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The Progressive Forms Of Modal Auxiliaries

The present progressive form of a modal auxiliary is composed of a modal auxiliary + be + verb form ending in -ing. The meaning consists of the meaning of the modal auxiliary and that of the present-tense progressive form of the verb.

In the example below, the speaker wonders (may) whether Sophie is resting.

  • We should probably come back later. Sophie may be resting.

In the example below, the speaker believes (must) that the store is closing.

  • The lights inside are being turned off. The store must be closing.

The past progressive form is composed of a modal auxiliary + have been + verb form ending in -ing. The meaning consists of the meaning of the modal auxiliary and that of the past-tense progressive form of the verb.

In the example below, the speaker suspects (might) that Diana was sleeping in.

  • Diana wasn’t at church today. She might have been sleeping in.

In the example below, the speaker believes (must) that Paul was studying all night.

  • Paul looked tired this morning. He must have been studying all night.

By using a modal auxiliary, a speaker is choosing to express a degree of certainty or uncertainty. The degree of certainty reflects how sure the speaker is of something happening or how true his or her statement might be. If the speaker is sure of something, he or she doesn’t use a modal.

  • He is sick.

If the speaker wants to express a strong degree of certainty, he or she uses must.

  • He must be sick.

If the speaker wants to express a weak degree of certainty, he or she uses may, might, or could:

  • He may be sick.

The distinction between two forms of modal auxiliaries needs to be clarified: used to and be used to. Used to expresses a “habitual past,” an activity or a situation that existed in the past but no longer exists. It is formed by using used to + base form of the verb.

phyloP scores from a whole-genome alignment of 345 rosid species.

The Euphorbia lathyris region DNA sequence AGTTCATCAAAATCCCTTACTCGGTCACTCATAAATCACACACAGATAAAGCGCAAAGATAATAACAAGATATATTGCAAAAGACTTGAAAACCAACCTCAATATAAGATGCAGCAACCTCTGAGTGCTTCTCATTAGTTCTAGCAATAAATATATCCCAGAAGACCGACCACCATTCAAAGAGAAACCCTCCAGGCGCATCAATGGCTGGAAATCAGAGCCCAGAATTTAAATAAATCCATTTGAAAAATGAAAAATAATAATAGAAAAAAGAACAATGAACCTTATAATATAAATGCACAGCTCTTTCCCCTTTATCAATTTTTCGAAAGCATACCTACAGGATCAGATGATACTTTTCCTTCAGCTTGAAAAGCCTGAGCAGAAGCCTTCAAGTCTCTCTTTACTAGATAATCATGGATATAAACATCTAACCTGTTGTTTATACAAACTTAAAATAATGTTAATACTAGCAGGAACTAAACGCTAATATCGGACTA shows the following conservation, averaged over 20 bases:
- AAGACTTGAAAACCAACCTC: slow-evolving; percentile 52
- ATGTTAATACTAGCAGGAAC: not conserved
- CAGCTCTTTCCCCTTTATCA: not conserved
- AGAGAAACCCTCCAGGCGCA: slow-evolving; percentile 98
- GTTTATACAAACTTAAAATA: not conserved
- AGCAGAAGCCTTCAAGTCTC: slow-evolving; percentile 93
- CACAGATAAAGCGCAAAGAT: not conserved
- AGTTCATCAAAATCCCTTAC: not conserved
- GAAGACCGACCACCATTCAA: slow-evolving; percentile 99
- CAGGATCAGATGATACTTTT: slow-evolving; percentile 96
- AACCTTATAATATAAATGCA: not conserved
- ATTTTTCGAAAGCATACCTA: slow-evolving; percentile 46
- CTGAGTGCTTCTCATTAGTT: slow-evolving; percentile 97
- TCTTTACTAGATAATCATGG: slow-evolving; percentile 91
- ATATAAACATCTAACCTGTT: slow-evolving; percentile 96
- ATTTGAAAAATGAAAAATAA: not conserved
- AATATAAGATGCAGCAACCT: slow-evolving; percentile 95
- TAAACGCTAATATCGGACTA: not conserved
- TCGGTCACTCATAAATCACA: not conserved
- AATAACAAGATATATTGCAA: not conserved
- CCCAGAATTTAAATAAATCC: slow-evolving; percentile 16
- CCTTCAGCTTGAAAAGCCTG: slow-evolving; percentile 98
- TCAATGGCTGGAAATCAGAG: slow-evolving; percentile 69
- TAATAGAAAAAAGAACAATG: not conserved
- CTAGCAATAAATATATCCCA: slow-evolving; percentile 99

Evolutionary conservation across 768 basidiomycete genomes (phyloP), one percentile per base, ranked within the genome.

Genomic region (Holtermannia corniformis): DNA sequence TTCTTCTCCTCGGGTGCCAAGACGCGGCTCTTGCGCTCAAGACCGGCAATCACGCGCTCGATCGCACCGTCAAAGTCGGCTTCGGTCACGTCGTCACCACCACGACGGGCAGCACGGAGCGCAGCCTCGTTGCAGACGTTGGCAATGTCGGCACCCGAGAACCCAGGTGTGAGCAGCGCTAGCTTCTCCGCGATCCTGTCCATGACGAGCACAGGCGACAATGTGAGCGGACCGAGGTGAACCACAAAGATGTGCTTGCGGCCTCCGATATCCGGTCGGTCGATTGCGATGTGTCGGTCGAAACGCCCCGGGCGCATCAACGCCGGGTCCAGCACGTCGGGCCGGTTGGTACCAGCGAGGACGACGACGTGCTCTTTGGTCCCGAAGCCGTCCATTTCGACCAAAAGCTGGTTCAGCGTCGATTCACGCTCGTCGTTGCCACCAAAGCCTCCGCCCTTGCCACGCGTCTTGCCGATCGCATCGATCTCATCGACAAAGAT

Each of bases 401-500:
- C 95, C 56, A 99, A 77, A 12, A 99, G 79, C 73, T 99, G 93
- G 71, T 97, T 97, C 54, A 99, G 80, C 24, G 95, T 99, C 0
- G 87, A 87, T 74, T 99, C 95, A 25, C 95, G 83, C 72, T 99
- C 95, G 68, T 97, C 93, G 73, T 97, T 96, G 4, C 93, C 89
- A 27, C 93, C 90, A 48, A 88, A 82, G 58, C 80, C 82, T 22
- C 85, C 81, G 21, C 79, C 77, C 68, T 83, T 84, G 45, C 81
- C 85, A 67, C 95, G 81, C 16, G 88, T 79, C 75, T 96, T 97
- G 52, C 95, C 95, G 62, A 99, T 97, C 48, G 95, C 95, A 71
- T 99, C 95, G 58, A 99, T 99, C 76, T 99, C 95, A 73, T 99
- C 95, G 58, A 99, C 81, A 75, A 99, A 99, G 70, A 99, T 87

• Alfred used to work for IBM.
  • My family used to vacation in Maryland.

Be used to is equivalent in meaning to “be familiar with” or “be accustomed to.” Both be used to and be accustomed to can be followed by a gerund (a verb form ending in -ing), a noun phrase, or a pronoun.

  • Kevin grew up in Alaska, so he is used to living in cold weather.
  • I think I’m finally used to working nights.
  • He wasn’t used to such rude behavior.
  • I’m finally used to it.

The modal auxiliaries would and used to are interchangeable when they express a habitual past.

  • My brother and I used to go skiing every morning.
  • My brother and I would go skiing every morning.

However, when used to expresses a situation or state of being in the past, it cannot be replaced by would. This occurs most frequently with the verb be. The modal auxiliary would can only be used to express a recurring action in the past.

  • used to be a firefighter. (Would cannot be used.)
  • Didn’t you used to be a flight attendant? (Would cannot be used.)

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